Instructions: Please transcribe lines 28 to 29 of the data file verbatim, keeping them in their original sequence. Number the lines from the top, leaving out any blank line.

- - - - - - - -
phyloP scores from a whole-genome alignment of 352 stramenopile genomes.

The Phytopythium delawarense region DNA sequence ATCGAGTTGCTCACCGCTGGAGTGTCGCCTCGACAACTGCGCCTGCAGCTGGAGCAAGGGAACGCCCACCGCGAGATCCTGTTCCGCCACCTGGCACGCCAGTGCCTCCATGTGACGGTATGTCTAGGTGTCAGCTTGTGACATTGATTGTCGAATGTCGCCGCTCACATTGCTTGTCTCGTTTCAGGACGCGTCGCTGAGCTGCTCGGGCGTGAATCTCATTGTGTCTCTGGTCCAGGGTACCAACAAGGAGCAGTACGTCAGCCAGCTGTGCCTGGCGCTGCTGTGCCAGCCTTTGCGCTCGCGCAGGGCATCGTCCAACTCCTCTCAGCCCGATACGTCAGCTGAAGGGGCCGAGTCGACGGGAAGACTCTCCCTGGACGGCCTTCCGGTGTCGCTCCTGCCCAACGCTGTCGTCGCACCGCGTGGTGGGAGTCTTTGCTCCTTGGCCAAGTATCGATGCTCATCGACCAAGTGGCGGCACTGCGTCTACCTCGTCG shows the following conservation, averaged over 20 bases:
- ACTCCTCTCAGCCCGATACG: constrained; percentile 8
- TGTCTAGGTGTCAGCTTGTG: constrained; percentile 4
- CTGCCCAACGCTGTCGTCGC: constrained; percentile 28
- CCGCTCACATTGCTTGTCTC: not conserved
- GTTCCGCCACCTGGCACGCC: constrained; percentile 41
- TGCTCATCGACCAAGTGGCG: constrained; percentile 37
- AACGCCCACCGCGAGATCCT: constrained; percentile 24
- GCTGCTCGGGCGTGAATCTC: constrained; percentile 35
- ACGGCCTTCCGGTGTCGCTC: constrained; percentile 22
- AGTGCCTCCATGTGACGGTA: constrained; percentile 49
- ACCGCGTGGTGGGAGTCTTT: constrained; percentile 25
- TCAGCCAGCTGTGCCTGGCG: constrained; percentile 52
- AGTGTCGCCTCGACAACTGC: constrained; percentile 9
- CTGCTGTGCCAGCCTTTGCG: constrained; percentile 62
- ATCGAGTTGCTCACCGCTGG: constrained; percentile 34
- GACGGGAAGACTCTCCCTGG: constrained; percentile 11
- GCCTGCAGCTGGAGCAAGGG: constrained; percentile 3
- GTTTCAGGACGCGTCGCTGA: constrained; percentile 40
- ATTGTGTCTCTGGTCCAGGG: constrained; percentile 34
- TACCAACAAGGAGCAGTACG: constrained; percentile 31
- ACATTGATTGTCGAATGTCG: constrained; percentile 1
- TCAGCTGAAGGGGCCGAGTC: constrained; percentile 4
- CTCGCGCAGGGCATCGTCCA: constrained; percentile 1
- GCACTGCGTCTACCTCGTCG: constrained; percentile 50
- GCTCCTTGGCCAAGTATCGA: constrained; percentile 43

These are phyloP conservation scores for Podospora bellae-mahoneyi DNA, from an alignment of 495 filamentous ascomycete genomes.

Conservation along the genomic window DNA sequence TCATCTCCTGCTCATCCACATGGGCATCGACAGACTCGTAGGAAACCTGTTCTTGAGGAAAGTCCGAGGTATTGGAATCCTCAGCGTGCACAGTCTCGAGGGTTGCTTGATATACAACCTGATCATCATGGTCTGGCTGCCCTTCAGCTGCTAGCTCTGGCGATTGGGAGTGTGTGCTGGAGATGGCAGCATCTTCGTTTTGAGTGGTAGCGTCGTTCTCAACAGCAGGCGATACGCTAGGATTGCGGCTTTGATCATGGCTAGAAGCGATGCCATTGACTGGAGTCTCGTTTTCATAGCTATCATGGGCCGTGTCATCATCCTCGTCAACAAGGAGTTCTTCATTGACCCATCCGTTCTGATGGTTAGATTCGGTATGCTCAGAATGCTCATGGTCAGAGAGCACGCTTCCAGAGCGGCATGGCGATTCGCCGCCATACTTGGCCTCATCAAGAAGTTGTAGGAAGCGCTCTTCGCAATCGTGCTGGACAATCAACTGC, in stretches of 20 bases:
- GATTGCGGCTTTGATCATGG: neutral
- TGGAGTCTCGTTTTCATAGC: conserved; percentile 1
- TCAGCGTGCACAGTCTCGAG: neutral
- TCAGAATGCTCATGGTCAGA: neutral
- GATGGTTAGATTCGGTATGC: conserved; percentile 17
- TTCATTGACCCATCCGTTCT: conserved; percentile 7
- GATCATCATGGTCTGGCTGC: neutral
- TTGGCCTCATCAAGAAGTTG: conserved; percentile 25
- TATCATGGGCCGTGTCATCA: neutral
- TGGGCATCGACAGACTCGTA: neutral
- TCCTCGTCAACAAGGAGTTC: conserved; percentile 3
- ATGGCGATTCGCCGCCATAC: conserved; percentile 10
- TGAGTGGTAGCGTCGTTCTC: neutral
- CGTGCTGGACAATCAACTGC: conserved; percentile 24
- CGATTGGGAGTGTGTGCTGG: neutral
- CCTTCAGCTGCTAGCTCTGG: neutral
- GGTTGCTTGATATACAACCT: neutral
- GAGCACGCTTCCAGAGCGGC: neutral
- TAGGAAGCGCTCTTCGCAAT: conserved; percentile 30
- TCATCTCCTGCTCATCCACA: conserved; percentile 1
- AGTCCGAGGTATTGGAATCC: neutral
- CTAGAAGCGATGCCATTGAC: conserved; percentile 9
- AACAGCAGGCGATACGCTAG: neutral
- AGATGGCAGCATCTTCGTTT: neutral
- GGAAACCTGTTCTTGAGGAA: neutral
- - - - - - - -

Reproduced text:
These are phyloP conservation scores for Podospora bellae-mahoneyi DNA, from an alignment of 495 filamentous ascomycete genomes.

Conservation along the genomic window DNA sequence TCATCTCCTGCTCATCCACATGGGCATCGACAGACTCGTAGGAAACCTGTTCTTGAGGAAAGTCCGAGGTATTGGAATCCTCAGCGTGCACAGTCTCGAGGGTTGCTTGATATACAACCTGATCATCATGGTCTGGCTGCCCTTCAGCTGCTAGCTCTGGCGATTGGGAGTGTGTGCTGGAGATGGCAGCATCTTCGTTTTGAGTGGTAGCGTCGTTCTCAACAGCAGGCGATACGCTAGGATTGCGGCTTTGATCATGGCTAGAAGCGATGCCATTGACTGGAGTCTCGTTTTCATAGCTATCATGGGCCGTGTCATCATCCTCGTCAACAAGGAGTTCTTCATTGACCCATCCGTTCTGATGGTTAGATTCGGTATGCTCAGAATGCTCATGGTCAGAGAGCACGCTTCCAGAGCGGCATGGCGATTCGCCGCCATACTTGGCCTCATCAAGAAGTTGTAGGAAGCGCTCTTCGCAATCGTGCTGGACAATCAACTGC, in stretches of 20 bases: